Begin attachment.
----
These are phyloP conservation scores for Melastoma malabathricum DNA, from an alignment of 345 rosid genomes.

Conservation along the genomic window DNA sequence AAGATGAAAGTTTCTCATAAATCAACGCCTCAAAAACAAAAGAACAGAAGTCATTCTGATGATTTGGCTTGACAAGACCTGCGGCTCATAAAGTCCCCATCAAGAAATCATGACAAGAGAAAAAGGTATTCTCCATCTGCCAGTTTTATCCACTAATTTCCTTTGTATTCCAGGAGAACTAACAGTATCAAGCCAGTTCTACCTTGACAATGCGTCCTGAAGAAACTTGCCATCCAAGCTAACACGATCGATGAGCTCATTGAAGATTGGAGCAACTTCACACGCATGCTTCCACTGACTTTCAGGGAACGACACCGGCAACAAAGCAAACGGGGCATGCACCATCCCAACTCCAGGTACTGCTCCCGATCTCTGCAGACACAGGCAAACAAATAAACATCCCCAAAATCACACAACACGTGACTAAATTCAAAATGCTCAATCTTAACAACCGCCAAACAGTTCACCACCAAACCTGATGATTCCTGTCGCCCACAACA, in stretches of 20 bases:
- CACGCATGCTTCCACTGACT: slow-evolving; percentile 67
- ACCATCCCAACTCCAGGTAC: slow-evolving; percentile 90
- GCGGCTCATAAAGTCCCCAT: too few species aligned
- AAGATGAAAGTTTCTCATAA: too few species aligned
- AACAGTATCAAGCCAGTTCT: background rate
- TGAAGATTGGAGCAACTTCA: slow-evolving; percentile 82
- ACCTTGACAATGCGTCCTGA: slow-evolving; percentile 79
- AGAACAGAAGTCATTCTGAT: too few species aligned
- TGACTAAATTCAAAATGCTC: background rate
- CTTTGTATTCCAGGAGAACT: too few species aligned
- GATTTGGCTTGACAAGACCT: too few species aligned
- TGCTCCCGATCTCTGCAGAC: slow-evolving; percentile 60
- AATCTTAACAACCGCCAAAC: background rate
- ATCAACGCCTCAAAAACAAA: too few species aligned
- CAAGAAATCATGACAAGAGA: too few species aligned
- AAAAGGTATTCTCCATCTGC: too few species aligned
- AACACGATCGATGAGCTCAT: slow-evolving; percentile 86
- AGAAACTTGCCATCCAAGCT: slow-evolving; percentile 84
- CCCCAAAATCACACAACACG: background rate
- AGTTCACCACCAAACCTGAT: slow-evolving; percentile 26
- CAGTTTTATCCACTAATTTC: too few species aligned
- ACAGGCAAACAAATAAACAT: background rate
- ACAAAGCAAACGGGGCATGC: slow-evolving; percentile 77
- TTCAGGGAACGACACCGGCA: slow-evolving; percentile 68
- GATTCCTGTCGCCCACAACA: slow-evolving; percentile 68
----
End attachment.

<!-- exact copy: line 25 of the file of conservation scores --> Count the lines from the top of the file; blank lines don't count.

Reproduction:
- ACAAAGCAAACGGGGCATGC: slow-evolving; percentile 77